Gen Z Can Make Anything Look Cool—Here's a Fashion Lesson
From the ways they spend their time to the ways they communicate (hello, TikTok!), members of Gen Z lead very different lives than the rest of us. But as HelloGiggles' Generation Next explores, there's a lot we can learn from them—whether it's their need for mental health support, their drive for self-expression, or their commitment to making the world a more inclusive place for all.
With every new generation comes the resurgence of old trends that previous generations tried to bury. Baby boomers brought back knee-high boots. Millennials did mom jeans. And Gen Z? Well, they're bringing back just about everything from the past, from baguette bags to velour tracksuits, and making it all look surprisingly fresh and new.
While some Gen Zers have stirred up quite the controversy by declaring certain fashion trends "in" while others are "out" (aka, the whole skinny jeans and side-parts debacle), they're really just doing the same thing as every generation before them. The fashion cycle is said to repeat itself every 20 years, so the fact that Gen Z is currently reviving early '00s fashion trends makes perfect sense. However, there's one thing that makes Gen Z style undeniably different from generations before—the influence of the internet.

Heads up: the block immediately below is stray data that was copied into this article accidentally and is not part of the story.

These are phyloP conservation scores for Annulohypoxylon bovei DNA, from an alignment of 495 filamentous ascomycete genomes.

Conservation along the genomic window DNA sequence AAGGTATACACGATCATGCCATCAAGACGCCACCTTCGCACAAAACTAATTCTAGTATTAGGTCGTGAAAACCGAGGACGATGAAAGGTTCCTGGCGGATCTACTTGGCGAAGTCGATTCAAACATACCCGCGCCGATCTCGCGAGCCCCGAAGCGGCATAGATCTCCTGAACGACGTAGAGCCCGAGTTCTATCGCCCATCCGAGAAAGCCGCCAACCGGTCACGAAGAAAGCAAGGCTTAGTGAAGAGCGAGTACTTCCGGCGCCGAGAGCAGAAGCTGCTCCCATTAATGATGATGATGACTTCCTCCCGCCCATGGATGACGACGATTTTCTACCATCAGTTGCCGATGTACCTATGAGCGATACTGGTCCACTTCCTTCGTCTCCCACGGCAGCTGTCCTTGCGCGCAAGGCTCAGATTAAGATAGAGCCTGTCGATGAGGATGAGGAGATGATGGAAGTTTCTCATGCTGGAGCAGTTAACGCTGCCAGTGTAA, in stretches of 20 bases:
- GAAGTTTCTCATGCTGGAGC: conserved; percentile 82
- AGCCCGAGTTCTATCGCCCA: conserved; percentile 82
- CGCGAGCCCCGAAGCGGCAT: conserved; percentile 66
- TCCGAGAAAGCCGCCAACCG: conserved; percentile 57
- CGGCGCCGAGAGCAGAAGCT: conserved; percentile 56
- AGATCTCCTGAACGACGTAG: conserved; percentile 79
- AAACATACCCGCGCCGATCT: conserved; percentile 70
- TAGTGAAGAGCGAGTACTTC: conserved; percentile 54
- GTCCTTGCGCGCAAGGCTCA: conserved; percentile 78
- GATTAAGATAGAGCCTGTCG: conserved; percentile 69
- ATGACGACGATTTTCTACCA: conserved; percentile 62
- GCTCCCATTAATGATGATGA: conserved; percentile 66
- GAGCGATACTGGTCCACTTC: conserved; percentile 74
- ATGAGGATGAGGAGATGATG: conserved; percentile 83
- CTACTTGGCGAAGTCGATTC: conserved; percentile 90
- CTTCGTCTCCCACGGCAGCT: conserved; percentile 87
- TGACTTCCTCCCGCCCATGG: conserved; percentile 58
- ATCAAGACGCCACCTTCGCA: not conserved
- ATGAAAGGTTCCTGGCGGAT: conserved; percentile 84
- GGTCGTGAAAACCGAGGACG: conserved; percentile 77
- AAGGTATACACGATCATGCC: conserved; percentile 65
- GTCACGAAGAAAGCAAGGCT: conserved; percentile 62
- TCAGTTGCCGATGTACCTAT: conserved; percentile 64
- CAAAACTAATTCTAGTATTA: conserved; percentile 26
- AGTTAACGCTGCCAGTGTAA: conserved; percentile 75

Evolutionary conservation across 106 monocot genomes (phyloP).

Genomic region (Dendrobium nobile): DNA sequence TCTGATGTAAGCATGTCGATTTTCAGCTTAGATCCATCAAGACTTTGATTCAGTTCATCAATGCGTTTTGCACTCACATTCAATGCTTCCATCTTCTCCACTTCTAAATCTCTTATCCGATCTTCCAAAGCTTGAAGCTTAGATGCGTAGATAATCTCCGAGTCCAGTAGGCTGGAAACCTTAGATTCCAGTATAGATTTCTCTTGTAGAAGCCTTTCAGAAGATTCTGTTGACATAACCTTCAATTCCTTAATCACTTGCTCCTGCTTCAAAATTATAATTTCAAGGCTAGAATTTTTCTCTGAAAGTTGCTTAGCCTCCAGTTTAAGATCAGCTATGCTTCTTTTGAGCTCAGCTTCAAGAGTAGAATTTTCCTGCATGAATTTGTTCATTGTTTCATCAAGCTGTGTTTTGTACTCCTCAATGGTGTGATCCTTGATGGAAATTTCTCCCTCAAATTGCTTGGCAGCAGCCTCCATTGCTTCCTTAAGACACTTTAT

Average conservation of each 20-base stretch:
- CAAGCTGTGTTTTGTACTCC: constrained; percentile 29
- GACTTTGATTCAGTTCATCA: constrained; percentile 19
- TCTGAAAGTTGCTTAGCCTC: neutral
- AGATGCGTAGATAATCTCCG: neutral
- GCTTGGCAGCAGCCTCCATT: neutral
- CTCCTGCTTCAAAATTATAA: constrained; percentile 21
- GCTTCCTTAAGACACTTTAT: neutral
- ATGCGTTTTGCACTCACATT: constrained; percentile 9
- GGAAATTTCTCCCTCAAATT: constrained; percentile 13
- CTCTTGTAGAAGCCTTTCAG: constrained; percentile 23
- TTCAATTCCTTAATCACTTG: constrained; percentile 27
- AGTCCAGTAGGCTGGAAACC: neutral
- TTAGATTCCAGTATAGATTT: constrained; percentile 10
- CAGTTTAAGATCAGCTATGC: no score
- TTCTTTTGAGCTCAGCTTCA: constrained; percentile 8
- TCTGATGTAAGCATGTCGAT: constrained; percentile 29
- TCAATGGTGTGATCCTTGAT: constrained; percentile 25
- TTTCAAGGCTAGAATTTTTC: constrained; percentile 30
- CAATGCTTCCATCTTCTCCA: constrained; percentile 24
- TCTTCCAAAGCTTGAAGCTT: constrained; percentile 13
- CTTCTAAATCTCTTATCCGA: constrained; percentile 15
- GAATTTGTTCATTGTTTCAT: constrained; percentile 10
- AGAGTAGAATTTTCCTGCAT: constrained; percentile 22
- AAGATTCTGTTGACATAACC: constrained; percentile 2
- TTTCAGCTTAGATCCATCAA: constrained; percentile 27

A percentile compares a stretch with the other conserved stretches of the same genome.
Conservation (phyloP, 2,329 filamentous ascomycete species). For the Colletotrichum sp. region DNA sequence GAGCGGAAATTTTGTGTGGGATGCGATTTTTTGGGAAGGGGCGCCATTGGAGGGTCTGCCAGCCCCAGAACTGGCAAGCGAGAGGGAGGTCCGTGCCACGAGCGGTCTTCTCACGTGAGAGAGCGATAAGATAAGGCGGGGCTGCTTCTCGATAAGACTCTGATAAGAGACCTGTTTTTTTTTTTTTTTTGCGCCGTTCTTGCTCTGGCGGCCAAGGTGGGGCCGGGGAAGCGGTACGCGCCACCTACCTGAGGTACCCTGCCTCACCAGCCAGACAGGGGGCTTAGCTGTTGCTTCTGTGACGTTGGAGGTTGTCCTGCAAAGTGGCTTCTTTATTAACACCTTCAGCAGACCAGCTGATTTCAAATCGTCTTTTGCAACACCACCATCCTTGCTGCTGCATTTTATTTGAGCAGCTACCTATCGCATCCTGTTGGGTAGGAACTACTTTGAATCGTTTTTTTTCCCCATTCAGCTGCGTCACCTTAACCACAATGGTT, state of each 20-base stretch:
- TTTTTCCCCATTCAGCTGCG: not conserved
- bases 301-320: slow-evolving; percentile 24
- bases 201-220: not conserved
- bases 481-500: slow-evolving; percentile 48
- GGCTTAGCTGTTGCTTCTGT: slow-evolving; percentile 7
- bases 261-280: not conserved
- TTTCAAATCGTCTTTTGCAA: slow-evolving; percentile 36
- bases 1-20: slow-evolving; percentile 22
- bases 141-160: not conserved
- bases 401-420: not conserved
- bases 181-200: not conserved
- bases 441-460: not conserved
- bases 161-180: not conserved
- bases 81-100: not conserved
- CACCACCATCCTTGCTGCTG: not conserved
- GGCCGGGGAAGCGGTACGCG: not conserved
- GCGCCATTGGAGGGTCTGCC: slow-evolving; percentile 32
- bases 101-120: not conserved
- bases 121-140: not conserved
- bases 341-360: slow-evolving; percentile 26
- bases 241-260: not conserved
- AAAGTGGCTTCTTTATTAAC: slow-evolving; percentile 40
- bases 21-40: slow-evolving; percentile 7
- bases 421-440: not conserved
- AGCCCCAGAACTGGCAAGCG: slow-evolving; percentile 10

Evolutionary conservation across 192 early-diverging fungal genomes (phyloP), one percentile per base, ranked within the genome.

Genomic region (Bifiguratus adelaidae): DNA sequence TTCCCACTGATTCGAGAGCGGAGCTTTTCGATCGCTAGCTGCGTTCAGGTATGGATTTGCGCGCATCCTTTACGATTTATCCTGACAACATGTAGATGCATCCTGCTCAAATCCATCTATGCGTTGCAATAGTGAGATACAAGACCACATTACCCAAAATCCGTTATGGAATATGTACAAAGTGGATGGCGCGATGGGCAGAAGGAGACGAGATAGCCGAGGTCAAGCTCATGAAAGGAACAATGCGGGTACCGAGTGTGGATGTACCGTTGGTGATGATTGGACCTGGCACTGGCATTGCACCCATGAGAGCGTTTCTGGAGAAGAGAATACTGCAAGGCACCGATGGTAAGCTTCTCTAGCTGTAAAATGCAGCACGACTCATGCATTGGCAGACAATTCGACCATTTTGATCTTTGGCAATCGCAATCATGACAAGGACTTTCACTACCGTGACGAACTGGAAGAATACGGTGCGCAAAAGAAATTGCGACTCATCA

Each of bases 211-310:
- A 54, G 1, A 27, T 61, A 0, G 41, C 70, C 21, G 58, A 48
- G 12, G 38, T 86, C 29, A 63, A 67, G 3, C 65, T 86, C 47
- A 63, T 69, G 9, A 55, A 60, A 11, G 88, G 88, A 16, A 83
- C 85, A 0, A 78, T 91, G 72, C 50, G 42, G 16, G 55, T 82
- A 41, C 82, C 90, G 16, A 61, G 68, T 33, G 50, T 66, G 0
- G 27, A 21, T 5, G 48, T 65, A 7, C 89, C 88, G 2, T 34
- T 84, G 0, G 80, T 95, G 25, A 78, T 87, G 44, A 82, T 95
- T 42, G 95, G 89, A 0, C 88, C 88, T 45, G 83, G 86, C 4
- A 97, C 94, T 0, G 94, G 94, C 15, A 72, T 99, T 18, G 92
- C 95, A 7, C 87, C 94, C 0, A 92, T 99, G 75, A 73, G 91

Gen Z is the first generation to be born in to a largely digital world. When it comes to fashion, they have access to all the newest trends via their smartphones and social media platforms before they ever hit the magazine racks. So, while they may be following some familiar trend cycles, Gen Z's styling skills are so impressive that we're convinced they're all fashion experts.
They're so convincing, they're even making some of the most controversial fashion trends look next-level chic. For example, Crocs—those rubber clogs from the early 2000s—have come back in full force. The brand's sales surged 64% in 2020, likely due to so many people seeking comfortable footwear during the pandemic, but also, the brand says, because of how teenagers are embracing self-expression.
To really put the generation's styling expertise to the test, we decided to challenge three Gen Zers to make four "ugly" fashion items—a sweater vest, a pair of Crocs, a quilted jacket, and gym shorts—look cool. We gave each person two items to style, and they took on the challenge in their own unique way based on their individual style. Below, see how they did it and soak up all their fashion tips.
Nailah Coffey, 21, who tends to go for streetwear fashion, says she frequently uses the internet to her advantage when putting together looks. "I always go to Pinterest for inspiration," she says. "It just has everything and it has an algorithm so it knows what I want to see."